Ramesh, placing third in your home state is bad, even worse than being a distant fourth in New Hampshire in the early polling — presumably the early primary state that would be Elizabeth Warren’s home turf. Her recent fundraising haul of $6 million in the last quarter is in the “eh, okay” range, but what’s raising some eyebrows this afternoon is her burn rate (about 86 percent, as she raised $6 million and spent $5.2 million) and the news that the Warren campaign already has 170 full-time staff. I suppose that’s one way a presidential candidate can claim to be a job creator.
Warren advisor Joe Rospars makes a somewhat compelling case that they’re where they want to be, that no one was going to match the fundraising of Bernie Sanders because he had so many donors from last cycle, and that they’re in the ballpark of Beto O’Rourke, Pete Buttigieg, and Kamala Harris. That’s fine, except the fairly well-known second-term senator is supposed to be out-raising the South Bend mayor. Sure, she’s probably going to have the fifth-best fundraising numbers in the quarter . . . and out of 20 candidates, that looks pretty good. But that’s still leaves Sanders as the higher-polling, better-funded New England senator running on a similar message, and the “fresh faces” like Buttigieg, O’Rourke, and Harris ahead of her or right behind her.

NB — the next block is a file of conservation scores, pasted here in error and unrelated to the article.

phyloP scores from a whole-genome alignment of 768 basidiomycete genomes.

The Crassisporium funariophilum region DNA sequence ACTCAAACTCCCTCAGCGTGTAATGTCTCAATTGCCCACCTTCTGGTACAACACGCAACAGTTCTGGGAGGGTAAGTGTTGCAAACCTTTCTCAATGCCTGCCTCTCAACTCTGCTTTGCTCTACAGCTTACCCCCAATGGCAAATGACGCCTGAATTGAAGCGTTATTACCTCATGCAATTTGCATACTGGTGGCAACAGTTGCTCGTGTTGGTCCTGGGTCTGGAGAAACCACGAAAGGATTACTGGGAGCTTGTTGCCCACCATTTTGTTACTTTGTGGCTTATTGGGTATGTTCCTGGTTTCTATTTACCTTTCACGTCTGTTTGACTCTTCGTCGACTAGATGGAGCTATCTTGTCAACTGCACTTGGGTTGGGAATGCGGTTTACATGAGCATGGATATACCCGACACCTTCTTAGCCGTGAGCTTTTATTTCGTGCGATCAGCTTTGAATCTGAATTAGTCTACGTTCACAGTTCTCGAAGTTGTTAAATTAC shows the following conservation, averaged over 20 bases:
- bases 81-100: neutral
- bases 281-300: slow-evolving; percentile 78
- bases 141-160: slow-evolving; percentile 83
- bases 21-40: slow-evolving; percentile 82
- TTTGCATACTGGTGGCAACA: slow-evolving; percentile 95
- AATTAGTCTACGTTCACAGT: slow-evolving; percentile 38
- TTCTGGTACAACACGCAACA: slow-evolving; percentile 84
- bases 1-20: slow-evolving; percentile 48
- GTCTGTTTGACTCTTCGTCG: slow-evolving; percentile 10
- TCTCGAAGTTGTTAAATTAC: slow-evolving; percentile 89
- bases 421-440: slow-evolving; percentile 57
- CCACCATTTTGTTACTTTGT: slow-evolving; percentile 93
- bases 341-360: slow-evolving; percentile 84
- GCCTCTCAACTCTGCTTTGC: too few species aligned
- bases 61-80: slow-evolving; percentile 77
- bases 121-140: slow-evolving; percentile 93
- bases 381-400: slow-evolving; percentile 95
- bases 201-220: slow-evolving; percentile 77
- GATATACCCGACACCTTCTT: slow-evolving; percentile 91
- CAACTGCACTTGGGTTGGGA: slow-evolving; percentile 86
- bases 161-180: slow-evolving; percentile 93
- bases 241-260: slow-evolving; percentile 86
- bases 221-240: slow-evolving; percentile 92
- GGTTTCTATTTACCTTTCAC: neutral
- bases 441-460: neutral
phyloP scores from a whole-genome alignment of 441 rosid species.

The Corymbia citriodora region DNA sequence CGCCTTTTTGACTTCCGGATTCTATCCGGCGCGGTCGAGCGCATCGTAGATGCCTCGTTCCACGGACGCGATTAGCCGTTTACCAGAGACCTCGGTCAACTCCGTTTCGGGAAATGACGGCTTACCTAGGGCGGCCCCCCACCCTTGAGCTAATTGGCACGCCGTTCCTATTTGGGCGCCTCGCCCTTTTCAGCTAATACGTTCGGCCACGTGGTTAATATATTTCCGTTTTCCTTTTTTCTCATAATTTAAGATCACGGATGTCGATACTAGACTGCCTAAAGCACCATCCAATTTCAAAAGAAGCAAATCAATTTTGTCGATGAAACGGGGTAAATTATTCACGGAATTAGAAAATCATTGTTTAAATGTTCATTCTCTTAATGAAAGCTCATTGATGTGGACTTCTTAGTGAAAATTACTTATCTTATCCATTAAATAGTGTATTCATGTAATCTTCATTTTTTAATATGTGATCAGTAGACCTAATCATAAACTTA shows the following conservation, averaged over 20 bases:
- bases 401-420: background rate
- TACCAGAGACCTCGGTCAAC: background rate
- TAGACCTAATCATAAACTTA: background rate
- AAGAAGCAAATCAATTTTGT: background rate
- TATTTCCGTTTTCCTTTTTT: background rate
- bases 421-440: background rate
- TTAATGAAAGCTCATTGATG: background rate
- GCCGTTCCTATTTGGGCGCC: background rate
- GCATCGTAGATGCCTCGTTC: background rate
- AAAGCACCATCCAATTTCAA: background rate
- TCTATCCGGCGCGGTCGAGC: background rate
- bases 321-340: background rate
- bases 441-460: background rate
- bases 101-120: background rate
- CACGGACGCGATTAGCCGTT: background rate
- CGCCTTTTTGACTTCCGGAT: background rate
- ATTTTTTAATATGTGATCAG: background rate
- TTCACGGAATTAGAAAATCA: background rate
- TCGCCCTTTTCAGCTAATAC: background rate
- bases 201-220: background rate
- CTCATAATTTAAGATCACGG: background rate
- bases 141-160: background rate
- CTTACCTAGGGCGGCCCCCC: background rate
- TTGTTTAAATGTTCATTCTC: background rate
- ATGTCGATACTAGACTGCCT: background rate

The campaign only gets more difficult from here on out. Breaking out from the pack in the debates will be more challenging with such a large field. Most of the candidates will be running on overlapping messages and mostly interchangeable progressive policies. What does she offer that the rest of the Democratic field doesn’t? That’s a big question for every campaign, but Warren’s going to need a good answer and fast, before the burn rate catches up to her.